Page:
This lack of change underpinned the recent shift in the government’s approach to agricultural sector development. Previously, households were considered the drivers of agricultural production, but this was shifting to an emphasis on private and state-owned companies. The change became clear in the Twelfth Party Congress of 2016, which directed “the speeding up of restructuring in the agriculture sector, to develop it towards large-scale commodity production and the adoption of high-tech.” To meet this objective, the Party recommended three main policies and measures. First, it recommended replacing household-based/small-scale and uncoordinated production with company-based, large-scale, commodity-driven production. Second, it advocated for a modern agricultural sector based on high-level science and technology so that yields and productivity could be maximized. Third, it advocated to develop agriculture into a highly competitive sector that could integrate effectively into global markets. To this end, the Party made it clear that the business sector would drive the future development of agriculture.
Placing companies at the heart of agricultural development raised important implications in a country where 90 percent of the 10 million ha of agricultural land was held by individual households [45]. Land concentration has called for the reassignment of such land from households to companies.

4. The Land Concentration Narrative

The Party’s intention to promote land concentration in 2016 showed a progression from subsistence-oriented agriculture to the end point of company-facilitated agriculture, as imagined in a diagram presented in the Party’s leading ideological journal, Tap chi Cong san (Figure 1).
Coming from a senior advisor and an official in the General Department of Land Administration, the figure reveals the logic that underpins the land concentration narrative. Agricultural production by local households has been important for local livelihoods and poverty alleviation. Yet—as a primarily subsistence-oriented system—it allegedly constrains agriculture from “taking off” because the vast number of households with small land plots hampers market-oriented, large-scale agricultural production. To move the system toward commodity production, land needs to be converted into larger blocks, beyond the swaps enabled by the earlier land consolidation policy described above. To achieve what the authors of Figure 1 describe as “accumulation”, farmers who are “more experienced” and “use land more effectively” are permitted to accumulate larger plots of land. This approach aims to reduce their costs of production and improve their capacity to adopt new cultivation techniques and technologies. However, the model recognizes that such farmers would still be limited in their land availability and capital to adopt large-scale production using high-tech methods. Agribusiness production is therefore put forward as the ultimate means to overcome these constraints by mobilizing resources and technical capacity in agricultural production for domestic and global markets [47]. Such an approach envisages a larger area of land under the control of the investing company than can be mobilized through individual farmer plantations. We now analyze each element of this narrative and the government’s efforts to win support through pilot activities.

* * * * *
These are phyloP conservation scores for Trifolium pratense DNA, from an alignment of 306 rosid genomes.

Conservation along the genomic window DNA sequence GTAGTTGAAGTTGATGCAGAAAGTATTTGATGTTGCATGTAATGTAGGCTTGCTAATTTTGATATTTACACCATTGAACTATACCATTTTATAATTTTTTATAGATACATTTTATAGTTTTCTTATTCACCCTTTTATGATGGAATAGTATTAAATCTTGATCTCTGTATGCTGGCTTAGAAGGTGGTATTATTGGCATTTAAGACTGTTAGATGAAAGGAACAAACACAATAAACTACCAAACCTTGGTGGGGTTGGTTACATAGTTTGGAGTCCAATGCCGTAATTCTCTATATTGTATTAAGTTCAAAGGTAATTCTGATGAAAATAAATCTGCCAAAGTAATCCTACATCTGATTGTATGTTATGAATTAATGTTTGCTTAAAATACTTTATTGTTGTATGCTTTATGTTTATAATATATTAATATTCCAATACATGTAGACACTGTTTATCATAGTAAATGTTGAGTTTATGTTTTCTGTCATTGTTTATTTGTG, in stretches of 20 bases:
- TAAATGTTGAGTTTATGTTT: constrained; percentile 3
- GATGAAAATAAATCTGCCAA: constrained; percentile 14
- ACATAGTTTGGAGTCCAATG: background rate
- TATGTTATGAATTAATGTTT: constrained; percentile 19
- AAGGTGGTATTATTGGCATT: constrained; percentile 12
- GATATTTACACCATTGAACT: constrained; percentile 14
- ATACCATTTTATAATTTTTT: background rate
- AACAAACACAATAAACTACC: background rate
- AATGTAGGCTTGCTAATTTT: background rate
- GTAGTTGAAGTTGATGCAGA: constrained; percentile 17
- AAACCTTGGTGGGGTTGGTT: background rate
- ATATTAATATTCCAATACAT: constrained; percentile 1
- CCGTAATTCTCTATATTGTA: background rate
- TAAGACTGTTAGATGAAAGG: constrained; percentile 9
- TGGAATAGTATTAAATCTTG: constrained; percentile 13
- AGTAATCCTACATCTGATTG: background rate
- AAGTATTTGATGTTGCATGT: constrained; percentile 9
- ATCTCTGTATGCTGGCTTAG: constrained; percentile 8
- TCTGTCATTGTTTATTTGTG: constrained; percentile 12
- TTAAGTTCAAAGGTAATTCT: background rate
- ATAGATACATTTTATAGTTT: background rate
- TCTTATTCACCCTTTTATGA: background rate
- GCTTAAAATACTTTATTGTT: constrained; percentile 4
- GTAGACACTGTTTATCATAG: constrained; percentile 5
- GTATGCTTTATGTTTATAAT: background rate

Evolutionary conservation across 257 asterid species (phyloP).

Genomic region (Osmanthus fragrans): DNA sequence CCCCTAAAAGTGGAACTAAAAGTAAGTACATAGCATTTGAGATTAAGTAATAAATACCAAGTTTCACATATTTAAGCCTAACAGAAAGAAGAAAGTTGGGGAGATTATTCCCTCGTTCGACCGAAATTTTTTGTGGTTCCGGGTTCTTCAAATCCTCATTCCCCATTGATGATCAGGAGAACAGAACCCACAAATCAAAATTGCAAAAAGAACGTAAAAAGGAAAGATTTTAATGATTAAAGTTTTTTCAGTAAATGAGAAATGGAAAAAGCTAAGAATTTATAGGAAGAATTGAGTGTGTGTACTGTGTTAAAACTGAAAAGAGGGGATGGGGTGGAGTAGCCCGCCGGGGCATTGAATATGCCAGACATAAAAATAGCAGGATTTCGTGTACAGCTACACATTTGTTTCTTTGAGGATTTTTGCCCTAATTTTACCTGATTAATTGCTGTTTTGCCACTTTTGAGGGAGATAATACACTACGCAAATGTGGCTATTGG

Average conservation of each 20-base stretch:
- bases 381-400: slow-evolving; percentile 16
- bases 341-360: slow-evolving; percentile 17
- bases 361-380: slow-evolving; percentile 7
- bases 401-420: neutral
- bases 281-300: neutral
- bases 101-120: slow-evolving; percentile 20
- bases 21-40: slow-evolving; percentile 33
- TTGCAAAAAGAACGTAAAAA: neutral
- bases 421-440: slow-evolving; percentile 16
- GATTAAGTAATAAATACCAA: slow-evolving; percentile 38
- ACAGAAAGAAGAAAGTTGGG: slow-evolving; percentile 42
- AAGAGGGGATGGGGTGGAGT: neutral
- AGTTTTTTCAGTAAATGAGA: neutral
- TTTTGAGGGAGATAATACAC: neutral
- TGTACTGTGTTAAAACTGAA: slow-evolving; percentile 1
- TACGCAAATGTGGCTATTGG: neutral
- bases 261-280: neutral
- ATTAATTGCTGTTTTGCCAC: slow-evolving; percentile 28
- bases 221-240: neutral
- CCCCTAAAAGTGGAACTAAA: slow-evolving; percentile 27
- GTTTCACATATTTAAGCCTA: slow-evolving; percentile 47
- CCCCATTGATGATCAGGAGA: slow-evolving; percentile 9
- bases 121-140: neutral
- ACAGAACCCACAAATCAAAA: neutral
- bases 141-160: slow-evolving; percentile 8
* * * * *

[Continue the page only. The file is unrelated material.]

4.1. The Limits of Household-Based Agricultural Production

Government assumptions about household-based agricultural production system are evident in the words of this senior government official, who stated that the country’s agricultural system reflected the “many problems of a country that is left behind: It is a backward mode of production and management, small-scale production largely dominated by smallholders, unable to mechanize and to adopt high-tech […] resulting in low productivity, weak competitiveness and low value addition.” [3].
The land concentration narrative thus frames a household-based production system and associated land fragmentation as key underlying problems that have held back the development of the agriculture sector. This claim is supported by statistics that show that the country’s 10 million ha of agricultural land are divided into more than 70 million plots, cultivated by approximately 14 million households. More than 80 percent of local households have less than one ha of land [48]. As a result of this fragmentation, Trịnh Đình Dũng, the Deputy Prime Minister in charge of the agricultural sector states, “a large area of land is ineffectively used” [49]. The Deputy PM continues, “In industrialization and modernization with market principle, household-based production with land fragmentation is not suitable for a large-scale and high-quality agricultural production system” [48]. Similar statements have been made by other leading officials such as the Minister of Natural Resources and Environment (MONRE) to emphasize that “the country cannot achieve industrialization and modernization, improved land use effectiveness and productivity if we maintain a fragmented, sketchy and self-developed system of production” [50].